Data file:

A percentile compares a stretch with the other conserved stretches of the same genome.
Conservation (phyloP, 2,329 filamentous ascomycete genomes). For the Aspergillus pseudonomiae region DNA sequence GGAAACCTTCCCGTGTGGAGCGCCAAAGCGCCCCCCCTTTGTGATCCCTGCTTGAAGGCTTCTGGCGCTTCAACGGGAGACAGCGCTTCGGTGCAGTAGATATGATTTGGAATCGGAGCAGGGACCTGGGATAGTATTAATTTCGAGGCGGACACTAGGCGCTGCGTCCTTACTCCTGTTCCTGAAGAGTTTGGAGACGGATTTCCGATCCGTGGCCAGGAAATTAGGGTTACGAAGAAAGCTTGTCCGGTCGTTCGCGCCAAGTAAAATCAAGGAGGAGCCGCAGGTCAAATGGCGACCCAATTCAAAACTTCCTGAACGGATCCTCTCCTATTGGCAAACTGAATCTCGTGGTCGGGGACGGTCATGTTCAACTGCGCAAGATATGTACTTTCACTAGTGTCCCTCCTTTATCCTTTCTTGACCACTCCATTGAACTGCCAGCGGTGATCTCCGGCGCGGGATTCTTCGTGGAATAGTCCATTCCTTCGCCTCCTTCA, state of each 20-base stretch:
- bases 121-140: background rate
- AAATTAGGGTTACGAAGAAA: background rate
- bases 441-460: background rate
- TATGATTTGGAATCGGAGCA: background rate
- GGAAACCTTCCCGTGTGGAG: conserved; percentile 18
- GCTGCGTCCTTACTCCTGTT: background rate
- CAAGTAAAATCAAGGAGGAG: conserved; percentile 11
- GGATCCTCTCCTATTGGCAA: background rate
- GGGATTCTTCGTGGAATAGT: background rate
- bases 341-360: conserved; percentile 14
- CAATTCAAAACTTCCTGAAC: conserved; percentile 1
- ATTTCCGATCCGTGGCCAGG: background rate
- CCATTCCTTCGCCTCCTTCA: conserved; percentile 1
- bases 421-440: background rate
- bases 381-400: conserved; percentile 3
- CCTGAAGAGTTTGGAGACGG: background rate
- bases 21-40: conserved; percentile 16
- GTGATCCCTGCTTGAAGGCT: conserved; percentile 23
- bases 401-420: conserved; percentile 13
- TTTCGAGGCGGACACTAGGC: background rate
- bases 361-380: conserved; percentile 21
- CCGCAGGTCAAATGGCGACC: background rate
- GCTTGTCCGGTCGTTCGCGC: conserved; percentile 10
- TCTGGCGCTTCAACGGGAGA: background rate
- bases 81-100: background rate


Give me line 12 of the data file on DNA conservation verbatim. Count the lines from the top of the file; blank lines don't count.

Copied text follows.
- bases 341-360: conserved; percentile 14